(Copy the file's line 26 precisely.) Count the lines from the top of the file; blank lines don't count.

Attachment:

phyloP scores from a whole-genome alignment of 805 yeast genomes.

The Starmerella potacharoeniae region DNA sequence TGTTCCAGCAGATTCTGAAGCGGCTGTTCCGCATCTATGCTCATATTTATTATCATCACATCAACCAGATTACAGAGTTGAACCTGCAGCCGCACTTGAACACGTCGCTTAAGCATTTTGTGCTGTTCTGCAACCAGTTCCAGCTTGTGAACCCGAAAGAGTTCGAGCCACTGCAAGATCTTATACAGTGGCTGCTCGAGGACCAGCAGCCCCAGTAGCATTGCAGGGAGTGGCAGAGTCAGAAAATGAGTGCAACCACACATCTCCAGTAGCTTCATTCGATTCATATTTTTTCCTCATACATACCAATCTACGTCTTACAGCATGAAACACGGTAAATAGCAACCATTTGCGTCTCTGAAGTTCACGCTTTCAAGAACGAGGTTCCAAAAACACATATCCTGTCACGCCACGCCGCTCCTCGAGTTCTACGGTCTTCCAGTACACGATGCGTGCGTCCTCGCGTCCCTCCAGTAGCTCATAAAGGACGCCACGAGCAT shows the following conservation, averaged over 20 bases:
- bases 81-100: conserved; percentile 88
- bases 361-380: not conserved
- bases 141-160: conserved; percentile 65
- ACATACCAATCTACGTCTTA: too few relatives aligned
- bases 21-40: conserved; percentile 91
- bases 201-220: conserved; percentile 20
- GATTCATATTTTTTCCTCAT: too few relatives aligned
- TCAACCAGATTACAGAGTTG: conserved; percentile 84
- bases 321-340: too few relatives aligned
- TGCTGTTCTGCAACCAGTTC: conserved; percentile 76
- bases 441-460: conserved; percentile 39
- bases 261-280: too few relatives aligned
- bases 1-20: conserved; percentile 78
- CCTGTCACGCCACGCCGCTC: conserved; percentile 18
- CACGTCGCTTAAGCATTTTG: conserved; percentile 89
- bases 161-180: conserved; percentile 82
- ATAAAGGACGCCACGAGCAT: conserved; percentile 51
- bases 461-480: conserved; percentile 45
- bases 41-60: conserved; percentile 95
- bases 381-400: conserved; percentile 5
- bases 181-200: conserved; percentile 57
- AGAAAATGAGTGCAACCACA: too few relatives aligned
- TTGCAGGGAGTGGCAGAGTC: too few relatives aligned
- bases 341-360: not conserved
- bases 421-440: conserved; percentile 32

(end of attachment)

- bases 341-360: not conserved